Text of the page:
(Image via Mr. T in DC, courtesy of Flickr)
Yesterday I clicked on an innocuous looking Facebook link, to this article about the reasons you should keep your dog on leash. And then I scrolled down to read the comments, which are a train wreck of political news story proportions.
One of the commenters, defending her right to have her dog off leash whenever she wanted, pointed out that most city leash laws specify a maximum leash-length of six feet. (This was an attempt to take down the blog author for using a long line.)
I have complex feelings about leashes and leash laws, which isn’t the point here. Instead, this sent me off to check my city leash ordinances. I haven’t bothered to check because I have, honestly, never seen anyone ticket even an off-leash dog here. I *really* doubt they would ticket me for my long line, which I only use under the narrowest of circumstances. What I found is actually pretty ambiguous:
My animal, of any kind, can’t be “at large” unless he is in a designated area or on private property and prevented access to the street. “At large” means that the animal is not in my “direct physical control.” I would assume that direct physical control means a leash. There is no mention of verbal control, which is what the local off-leash areas add. Since the code is written to apply equally to, say, my donkey, it doesn’t specify a leash length. Is a poorly-wielded retractable leash physical control? A ten foot leash? A 50 foot leash? Rational brain says that this is contingent on the situation, and that as long as my leash is short enough to keep my dog from bothering people in that particular context that it’s fine. I do wonder if animal control has a favored interpretation.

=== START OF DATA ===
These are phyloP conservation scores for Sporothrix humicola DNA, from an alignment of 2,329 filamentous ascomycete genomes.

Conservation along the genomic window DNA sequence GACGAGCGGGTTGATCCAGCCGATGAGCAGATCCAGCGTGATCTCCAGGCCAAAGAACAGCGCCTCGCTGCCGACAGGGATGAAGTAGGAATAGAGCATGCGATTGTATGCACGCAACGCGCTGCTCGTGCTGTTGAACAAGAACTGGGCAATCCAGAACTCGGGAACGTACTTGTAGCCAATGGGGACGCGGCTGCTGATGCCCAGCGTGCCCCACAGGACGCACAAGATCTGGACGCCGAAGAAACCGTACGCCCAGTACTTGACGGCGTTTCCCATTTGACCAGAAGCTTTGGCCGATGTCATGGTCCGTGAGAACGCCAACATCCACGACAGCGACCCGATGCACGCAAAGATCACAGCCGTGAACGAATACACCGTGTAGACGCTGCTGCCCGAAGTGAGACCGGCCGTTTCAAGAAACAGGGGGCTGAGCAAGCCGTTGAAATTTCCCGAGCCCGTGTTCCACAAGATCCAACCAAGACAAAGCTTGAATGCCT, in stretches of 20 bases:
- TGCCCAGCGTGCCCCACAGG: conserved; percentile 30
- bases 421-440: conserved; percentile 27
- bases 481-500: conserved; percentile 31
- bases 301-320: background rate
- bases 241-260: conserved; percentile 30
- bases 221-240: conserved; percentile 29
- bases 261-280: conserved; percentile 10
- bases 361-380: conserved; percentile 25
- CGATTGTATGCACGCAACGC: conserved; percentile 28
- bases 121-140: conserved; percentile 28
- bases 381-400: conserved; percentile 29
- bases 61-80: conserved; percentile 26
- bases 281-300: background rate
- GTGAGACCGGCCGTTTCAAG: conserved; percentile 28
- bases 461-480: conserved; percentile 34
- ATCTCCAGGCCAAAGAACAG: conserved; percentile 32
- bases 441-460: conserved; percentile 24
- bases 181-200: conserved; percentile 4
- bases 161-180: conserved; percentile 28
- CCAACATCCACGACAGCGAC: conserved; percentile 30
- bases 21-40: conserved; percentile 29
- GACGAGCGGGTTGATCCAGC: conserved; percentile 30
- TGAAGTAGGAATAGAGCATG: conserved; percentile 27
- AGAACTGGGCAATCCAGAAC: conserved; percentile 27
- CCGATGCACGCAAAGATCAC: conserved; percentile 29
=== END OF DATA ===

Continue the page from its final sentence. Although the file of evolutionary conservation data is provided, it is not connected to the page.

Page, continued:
We do have, however, some gems. Remember, I live in a substantial city:
–It is illegal to drive livestock down city streets without permission. (Drive a la John Wayne, not drive in a truck)
–It is illegal to race a horse down city streets, or to use your livestock to pull an inadequately greased wagon.
–It is illegal to “hitch or stake out” your animals in such a way that they can block the sidewalk.
–It is illegal, when transporting the manure away from your stables, to let said manure fall out of the truck and into the street.
My favorite: you can get a waiver for any of the already pretty loose chicken laws if you can provide animal control with a note from your doctor saying that fresh eggs are necessary for your health. I seriously wonder when someone used that last.
You can check your local ordinances via Municode.